Gombe’s energy sector has the potential to be a major driver of economic growth. This was highlighted by the 2019 discovery of hydrocarbons in the state, first announced by the Nigerian National Petroleum Corporation (NNPC), which has led to greater exploration and the launch of new projects. Additionally, Gombe State’s natural resources make the region well suited to develop renewable energy sources.

Energy demand in the state is expected to increase sharply by 2030 – in line with a jump in population, which is forecast to expand by around 28%. As such, upgrades to the national grid are needed to meet the electricity needs of the population. The development of renewable energy projects and micro-grids across the state could, therefore, enhance electricity provision to rural communities and help ensure energy security.


While the oil-rich Niger Delta is well known for petrochemicals, the authorities have been exploring resources in other areas of the country. In 2019 the NNPC announced the discovery of crude oil, gas and condensates in the Kolmani area between Bauchi and Gombe states totalling an estimated 1bn barrels of oil reserves and 500bn cu feet of gas. Unlike other discoveries across the country, the Kolmani project is being developed by solely Nigerian organisations: the NNPC, local firm Sterling Oil Exploration & Energy Production Company and the New Nigeria Development Company, a conglomerate owned by 19 northern states.

The development of the Kolmani site is expected to progress over several phases, with phase one including an oil refinery, gas processing unit, 300-MW power plant and a fertiliser plant producing 2500 tonnes per day. Drilling in the field commenced in November 2022.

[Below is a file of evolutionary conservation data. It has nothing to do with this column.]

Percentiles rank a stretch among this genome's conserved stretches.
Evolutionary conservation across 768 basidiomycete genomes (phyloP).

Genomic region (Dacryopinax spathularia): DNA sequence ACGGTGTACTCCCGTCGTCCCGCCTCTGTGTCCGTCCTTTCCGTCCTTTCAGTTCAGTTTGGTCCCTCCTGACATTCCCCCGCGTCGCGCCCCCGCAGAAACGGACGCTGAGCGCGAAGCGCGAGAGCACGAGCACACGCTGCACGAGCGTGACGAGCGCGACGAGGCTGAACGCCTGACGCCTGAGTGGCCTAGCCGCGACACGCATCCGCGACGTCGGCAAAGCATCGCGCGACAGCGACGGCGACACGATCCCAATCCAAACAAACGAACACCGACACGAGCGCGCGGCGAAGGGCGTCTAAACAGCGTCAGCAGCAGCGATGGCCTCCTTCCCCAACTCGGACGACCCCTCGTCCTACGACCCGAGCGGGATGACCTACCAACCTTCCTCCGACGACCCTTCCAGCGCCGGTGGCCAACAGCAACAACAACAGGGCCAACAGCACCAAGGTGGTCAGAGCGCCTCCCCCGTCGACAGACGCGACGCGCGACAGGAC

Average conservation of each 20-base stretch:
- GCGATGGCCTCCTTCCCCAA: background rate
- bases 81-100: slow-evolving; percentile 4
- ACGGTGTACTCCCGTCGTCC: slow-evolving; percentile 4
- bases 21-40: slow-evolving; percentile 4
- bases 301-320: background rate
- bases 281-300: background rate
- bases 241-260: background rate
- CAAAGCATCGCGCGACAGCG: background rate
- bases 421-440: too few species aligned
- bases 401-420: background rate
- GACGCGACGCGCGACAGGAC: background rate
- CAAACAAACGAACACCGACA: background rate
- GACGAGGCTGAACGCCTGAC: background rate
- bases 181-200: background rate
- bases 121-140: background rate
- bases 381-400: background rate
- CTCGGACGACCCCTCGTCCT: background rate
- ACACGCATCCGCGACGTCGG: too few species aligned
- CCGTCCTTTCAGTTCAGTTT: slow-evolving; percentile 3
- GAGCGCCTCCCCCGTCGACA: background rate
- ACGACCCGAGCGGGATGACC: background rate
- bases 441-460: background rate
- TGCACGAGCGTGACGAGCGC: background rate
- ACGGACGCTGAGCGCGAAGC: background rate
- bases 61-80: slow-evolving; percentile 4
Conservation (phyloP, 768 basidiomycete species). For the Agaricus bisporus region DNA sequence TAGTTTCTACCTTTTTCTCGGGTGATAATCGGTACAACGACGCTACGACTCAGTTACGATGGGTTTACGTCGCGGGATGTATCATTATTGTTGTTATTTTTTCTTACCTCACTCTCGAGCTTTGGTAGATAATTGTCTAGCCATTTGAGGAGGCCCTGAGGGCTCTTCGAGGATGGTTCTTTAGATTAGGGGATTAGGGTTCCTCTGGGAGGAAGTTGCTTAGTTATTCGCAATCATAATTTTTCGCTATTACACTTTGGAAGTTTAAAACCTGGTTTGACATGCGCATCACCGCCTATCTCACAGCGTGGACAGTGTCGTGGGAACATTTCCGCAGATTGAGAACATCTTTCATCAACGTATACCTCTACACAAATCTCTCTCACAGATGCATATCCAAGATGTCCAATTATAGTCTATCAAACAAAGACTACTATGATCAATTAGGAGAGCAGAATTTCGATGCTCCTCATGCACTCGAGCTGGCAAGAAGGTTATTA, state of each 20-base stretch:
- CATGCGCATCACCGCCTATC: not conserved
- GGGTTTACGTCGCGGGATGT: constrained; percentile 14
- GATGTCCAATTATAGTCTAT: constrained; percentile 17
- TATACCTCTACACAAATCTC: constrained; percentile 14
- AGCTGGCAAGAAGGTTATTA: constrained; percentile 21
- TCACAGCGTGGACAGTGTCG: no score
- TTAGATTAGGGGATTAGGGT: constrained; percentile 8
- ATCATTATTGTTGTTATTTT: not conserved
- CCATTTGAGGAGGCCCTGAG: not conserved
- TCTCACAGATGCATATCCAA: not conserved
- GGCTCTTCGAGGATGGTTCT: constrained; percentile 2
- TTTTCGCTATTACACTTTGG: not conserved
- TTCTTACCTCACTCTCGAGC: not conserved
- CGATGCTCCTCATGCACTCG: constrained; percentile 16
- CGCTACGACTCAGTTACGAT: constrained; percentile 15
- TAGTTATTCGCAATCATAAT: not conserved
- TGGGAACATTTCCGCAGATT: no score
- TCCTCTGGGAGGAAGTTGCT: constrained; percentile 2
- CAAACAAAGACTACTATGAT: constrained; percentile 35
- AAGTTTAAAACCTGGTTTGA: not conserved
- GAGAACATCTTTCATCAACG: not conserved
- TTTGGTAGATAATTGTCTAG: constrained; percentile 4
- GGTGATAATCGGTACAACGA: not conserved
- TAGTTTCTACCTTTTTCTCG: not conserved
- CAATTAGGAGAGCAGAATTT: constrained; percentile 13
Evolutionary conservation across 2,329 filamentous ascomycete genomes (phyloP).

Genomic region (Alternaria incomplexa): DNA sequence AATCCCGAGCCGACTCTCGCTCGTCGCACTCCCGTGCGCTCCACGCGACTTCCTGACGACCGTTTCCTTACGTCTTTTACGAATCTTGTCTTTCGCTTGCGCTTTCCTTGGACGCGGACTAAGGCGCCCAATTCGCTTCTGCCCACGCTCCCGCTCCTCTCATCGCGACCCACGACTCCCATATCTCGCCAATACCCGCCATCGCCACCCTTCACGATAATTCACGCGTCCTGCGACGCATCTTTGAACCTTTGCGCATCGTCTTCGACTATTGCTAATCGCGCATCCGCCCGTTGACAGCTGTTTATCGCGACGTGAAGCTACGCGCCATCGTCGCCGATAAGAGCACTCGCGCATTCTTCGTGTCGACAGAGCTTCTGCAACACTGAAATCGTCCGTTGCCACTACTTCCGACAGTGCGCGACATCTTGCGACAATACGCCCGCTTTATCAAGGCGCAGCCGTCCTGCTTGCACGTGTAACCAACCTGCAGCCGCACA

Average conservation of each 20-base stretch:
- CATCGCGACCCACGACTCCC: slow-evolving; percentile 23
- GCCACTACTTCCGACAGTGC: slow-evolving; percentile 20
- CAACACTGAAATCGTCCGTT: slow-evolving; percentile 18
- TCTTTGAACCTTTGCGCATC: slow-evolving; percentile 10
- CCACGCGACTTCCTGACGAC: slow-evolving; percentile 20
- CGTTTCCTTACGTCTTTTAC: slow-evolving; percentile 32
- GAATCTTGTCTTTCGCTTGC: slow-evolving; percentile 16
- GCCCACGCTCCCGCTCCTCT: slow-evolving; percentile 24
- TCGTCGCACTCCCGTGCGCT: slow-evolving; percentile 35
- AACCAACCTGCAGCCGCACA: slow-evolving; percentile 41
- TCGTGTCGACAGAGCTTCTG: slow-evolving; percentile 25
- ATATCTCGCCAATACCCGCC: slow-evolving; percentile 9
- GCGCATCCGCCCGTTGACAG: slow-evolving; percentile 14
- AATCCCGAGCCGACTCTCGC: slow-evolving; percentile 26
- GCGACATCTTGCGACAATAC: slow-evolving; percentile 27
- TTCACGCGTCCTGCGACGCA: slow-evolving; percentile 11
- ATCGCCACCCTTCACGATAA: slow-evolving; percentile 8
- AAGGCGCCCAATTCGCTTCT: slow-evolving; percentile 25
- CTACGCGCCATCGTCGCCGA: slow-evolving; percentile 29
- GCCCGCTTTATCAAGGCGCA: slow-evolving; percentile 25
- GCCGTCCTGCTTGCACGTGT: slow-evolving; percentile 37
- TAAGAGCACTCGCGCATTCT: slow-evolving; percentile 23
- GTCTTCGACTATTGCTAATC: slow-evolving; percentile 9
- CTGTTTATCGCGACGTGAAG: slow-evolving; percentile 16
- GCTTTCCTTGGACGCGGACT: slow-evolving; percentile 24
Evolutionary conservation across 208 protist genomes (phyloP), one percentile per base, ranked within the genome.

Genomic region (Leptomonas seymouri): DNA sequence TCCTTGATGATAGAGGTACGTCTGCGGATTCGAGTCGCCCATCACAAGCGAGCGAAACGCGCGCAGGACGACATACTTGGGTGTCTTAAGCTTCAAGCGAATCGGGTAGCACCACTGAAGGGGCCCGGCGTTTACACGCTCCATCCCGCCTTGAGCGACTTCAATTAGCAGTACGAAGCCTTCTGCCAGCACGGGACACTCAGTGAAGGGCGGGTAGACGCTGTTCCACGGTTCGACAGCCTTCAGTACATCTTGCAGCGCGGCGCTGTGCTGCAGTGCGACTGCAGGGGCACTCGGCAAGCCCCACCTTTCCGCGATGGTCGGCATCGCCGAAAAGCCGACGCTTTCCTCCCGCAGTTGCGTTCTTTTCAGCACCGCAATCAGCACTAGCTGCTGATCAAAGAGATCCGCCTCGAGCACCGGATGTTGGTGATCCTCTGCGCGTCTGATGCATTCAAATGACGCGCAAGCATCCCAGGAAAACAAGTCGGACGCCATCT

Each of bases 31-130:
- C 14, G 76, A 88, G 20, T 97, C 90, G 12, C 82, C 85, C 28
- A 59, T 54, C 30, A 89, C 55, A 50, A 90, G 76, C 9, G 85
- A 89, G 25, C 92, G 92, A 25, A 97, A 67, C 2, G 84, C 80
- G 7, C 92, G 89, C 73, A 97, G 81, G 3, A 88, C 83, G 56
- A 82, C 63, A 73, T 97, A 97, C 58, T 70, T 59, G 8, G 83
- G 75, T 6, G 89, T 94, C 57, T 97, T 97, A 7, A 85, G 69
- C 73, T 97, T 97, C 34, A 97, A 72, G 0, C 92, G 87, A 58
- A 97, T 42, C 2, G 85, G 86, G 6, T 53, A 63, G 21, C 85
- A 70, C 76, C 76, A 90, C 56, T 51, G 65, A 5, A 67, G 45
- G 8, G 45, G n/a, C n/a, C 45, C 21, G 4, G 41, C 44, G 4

Several minerals can be found in Gombe State, including gypsum, limestone and coal. However, despite boasting a strong mining industry, the state’s coal reserves have been largely untapped. The state government announced in October 2020 that it had signed a memorandum of understanding with a consortium – consisting of the China Railway 18th Bureau Group Company and international energy service provider TBEA – on the 600-MW Gombe coal-to-power project, though further updates on the project had yet to be announced as of early 2023.

Renewable Energy

The region has potential to develop renewable energy production. In its Gombe State Development Plan 2021-30, the local government set out ongoing sustainable energy projects including developments in hydroelectric, solar and wind power.

The Balanga Dam, with a capacity of 1000 KW, could provide the site for a hydroelectric power plant. The state government partnered with the UN Industrial Development Organisation in 2020 to assess the viability of the project, although updates were unavailable as of early 2023. More recently, in November 2022 the Federal Ministry of Water Resources opened bids for the rehabilitation of the Dadin Kowa dam – Nigeria’s second-largest dam – located near Gombe City. The dam is home to a 39-MW hydropower facility at present.

The state government expects to tap into Gombe’s wind and solar potential as it develops green solutions in line with the Nigerian Renewable Energy and Energy Efficiency Policy. Accordingly, in 2018 the local government entered into an agreement with UK renewable energy developer Rencore Energy and local firm Esam Energy Solutions for the construction of wind farms.

In terms of solar energy, in February 2021 the Rural Electrification Agency (REA) commissioned an 85-KW-peak solar hybrid project expected to serve more than 500 homes in the Dakiti community, constructed by Nigerian firm Leading Diagonal Engineering. In September 2022 the Northern Governors’ Forum agreed to develop 2000 MW of solar power. Additionally, in 2022 the local government announced ongoing discussions between the Ministry of Energy and Mineral Resources about the development of solar initiatives in Gombe State, including the utilisation of mini-grids to provide energy to small clusters of communities.